There is a passage early on where Lord Henry Wotton, the Mephistopheles character in this little morality play, offers a definition of the word 'influence' that encapsulates the central issue of the book. The word 'influence' is repeated often enough in this short book that I think Wilde must have intended that significance. It's something I overlooked the first time I read this book 40 years ago. I must have overlooked a lot because the book has improved a great deal in that time. It helps to have more context about Wilde and his times. And it helps too to know how much the extravagant descriptive passages owe to Wilde's French inspiration, À Rebours, a book sadly not available on audio.
Watching Dorian deteriorate under the influence of Lord Henry, while the positive friend, Basil Hallward, refuses to influence him at all, it strikes me that Wilde is making a rather strong case for morality in contradiction to the usual libertine motives ascribed to him. One thing that I think is often overlooked about Dorian is that he is described by Basil at the beginning as having some kind of special unique personality. Who he would have become if left uninfluenced is one of the mysteries that makes the story poignant.
One wishes Wilde had explored that possibility. One wishes that Dorian, as he ages, would become a person with a more defined persona. But he remains a rather unformed cipher right up to the end. That is yet another mystery Wilde left unexplored. What was it about Dorian that kept him from becoming "the hero of his own life" as Dickens phrased it?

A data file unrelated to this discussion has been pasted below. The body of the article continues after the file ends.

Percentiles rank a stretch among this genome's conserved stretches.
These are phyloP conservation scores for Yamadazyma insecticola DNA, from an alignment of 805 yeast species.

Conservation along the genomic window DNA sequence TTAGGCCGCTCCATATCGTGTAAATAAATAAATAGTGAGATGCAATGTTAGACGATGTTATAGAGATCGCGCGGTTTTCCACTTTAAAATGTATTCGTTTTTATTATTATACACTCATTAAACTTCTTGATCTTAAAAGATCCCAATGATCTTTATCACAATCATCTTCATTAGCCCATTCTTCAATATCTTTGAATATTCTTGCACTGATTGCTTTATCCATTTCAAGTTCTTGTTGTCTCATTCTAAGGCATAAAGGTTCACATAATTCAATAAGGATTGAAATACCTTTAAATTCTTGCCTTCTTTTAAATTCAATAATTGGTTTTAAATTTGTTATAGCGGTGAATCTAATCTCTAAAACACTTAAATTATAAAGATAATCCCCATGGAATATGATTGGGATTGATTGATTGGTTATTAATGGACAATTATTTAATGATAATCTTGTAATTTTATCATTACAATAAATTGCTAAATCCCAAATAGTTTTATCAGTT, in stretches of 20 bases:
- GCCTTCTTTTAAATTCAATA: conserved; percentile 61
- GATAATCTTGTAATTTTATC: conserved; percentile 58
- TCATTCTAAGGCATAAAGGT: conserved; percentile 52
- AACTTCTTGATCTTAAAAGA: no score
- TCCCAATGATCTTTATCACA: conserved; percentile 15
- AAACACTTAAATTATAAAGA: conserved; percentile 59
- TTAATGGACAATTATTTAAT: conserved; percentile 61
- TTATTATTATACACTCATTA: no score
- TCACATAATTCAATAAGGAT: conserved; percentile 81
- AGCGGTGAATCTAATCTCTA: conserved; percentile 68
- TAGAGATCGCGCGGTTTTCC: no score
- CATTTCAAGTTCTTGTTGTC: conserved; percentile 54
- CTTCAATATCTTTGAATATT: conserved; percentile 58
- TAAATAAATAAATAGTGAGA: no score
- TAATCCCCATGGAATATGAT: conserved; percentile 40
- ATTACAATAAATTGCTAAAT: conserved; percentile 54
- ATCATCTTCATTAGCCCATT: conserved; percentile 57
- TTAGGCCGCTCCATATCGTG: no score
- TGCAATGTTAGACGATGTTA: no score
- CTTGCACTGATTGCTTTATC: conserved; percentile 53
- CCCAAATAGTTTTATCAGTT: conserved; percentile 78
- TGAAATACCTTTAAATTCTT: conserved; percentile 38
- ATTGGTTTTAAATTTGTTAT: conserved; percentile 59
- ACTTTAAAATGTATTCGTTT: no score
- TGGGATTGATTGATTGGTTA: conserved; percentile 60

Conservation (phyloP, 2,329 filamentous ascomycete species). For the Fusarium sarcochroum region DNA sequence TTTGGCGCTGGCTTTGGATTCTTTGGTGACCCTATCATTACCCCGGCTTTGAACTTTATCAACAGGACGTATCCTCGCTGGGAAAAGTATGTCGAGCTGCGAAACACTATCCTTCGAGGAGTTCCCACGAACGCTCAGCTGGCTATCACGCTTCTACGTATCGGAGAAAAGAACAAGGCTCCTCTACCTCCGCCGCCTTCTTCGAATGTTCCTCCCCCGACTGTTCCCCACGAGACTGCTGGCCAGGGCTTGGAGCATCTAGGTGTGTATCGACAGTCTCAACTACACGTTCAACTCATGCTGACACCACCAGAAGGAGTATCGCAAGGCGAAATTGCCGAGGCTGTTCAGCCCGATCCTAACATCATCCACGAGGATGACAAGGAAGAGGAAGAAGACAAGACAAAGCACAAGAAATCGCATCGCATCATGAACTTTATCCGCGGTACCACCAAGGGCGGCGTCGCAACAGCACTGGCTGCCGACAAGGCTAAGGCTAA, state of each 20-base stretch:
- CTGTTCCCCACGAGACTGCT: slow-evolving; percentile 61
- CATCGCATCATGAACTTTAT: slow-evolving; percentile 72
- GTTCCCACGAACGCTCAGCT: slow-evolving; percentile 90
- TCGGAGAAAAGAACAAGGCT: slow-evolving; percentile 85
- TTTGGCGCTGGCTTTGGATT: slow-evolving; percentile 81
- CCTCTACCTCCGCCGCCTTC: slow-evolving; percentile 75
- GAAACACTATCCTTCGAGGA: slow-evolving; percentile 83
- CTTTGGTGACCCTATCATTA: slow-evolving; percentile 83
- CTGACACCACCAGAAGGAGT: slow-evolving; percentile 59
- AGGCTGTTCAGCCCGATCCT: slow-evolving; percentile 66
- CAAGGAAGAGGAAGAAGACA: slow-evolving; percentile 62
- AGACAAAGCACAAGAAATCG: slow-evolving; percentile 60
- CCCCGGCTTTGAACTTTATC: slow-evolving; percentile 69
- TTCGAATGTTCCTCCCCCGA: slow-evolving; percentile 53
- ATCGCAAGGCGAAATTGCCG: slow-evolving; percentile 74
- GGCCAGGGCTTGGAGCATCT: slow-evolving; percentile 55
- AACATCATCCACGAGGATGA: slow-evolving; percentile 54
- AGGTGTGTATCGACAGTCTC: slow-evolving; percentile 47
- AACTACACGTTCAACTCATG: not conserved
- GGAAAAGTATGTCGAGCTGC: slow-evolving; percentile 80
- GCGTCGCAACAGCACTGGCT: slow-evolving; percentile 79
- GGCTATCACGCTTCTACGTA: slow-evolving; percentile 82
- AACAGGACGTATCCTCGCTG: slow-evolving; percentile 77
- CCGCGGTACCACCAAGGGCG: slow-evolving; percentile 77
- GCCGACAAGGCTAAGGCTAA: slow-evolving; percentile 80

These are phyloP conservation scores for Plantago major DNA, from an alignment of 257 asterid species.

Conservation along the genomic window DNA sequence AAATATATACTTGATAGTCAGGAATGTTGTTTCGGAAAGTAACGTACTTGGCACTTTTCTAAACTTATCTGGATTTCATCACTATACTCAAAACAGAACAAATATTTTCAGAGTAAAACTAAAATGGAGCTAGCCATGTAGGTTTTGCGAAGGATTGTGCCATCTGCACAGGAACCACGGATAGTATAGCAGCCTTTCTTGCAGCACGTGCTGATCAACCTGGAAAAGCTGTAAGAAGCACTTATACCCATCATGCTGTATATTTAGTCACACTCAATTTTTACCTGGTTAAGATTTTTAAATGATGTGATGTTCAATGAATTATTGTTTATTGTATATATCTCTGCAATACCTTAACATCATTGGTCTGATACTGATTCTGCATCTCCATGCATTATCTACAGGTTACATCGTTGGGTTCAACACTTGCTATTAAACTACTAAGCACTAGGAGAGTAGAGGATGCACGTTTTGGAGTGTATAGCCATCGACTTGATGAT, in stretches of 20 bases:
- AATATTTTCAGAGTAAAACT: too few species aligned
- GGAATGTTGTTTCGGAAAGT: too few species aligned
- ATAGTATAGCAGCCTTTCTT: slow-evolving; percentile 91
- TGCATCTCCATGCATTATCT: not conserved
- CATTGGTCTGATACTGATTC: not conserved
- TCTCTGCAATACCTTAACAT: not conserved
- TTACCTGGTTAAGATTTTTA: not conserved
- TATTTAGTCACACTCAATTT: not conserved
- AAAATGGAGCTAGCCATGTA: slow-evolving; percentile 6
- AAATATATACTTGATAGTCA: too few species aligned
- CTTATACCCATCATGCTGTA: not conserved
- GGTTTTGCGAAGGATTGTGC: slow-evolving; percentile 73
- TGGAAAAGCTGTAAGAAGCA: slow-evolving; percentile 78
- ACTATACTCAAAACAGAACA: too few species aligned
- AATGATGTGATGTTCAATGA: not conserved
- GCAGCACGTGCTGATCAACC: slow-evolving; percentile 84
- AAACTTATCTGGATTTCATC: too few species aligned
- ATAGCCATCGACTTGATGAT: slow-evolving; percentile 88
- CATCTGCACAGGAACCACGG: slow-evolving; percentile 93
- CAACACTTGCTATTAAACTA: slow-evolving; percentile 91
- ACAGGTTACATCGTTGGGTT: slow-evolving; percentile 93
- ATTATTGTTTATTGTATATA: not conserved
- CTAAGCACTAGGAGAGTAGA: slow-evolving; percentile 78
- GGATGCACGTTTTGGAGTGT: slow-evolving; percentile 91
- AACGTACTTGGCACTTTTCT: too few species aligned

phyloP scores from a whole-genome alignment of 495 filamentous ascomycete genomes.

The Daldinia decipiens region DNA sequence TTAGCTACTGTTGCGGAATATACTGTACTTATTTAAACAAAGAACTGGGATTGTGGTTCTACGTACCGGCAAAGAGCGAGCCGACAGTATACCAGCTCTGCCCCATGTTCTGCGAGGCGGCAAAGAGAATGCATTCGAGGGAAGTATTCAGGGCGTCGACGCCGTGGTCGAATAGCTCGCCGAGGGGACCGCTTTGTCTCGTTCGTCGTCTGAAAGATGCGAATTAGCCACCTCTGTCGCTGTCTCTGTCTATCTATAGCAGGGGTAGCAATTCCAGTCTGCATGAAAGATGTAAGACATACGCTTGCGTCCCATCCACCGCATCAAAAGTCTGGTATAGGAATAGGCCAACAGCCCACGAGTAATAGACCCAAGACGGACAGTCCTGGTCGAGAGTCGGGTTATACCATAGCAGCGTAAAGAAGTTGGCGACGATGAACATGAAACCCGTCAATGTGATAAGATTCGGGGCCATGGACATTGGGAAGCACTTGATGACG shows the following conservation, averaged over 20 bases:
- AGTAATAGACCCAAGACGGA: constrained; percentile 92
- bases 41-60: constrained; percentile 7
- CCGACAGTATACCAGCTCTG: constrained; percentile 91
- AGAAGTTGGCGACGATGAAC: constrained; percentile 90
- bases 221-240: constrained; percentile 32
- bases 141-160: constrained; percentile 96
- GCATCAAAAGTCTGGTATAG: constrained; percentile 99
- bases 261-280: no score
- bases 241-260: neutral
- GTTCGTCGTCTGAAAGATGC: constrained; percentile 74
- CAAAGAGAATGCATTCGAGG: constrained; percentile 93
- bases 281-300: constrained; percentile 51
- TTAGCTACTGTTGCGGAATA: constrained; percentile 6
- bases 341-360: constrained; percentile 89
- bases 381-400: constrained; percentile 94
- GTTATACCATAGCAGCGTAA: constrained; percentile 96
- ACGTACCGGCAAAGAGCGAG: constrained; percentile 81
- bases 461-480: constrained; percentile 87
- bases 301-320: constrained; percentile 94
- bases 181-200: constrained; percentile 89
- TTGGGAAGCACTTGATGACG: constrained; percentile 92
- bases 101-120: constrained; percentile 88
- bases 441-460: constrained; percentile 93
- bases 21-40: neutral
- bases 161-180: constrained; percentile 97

Still, the questions Wilde chose to explore have managed to produce one of the iconic books of the Victorian Age. One might ask what it was about the puritanical moralistic Victorians that has left us with such a collection of horrific Gothic legacy: Dorian Gray, Dracula, Jekyll and Hyde, etc.
The painting itself plays such a small part in the book, one is tempted to wonder if the title is actually referring to the painting or not. I am inclined to believe the title really refers to the book itself (i.e., a narrative picture rather than a visual one).
I have a number of quibbles with this book, which may lead some to consider this a negative review. Therefore, let me say right at the start that I love this series and I do not regret one minute of the many hours it has taken to listen to the first 5 books.
Book 5 covers the same time frame as book 4 only focusing on different characters. That puts a solid limit on how much the story can advance. As always in this series, Martin relies on the dialog to move the story forward. He's really good at it, but sometimes I wish he would resort to some old-fashioned exposition and just jump ahead. The problem is that we already know most of the facts the characters are going to consider. If you love the characters and like to hear them talk, then it's no big deal. If you are conscious of the fact that we have a long wait ahead of us before book 6 comes out (and who knows how long till book 7 and possibly book 8), then you'll have to forgive me for being a bit impatient.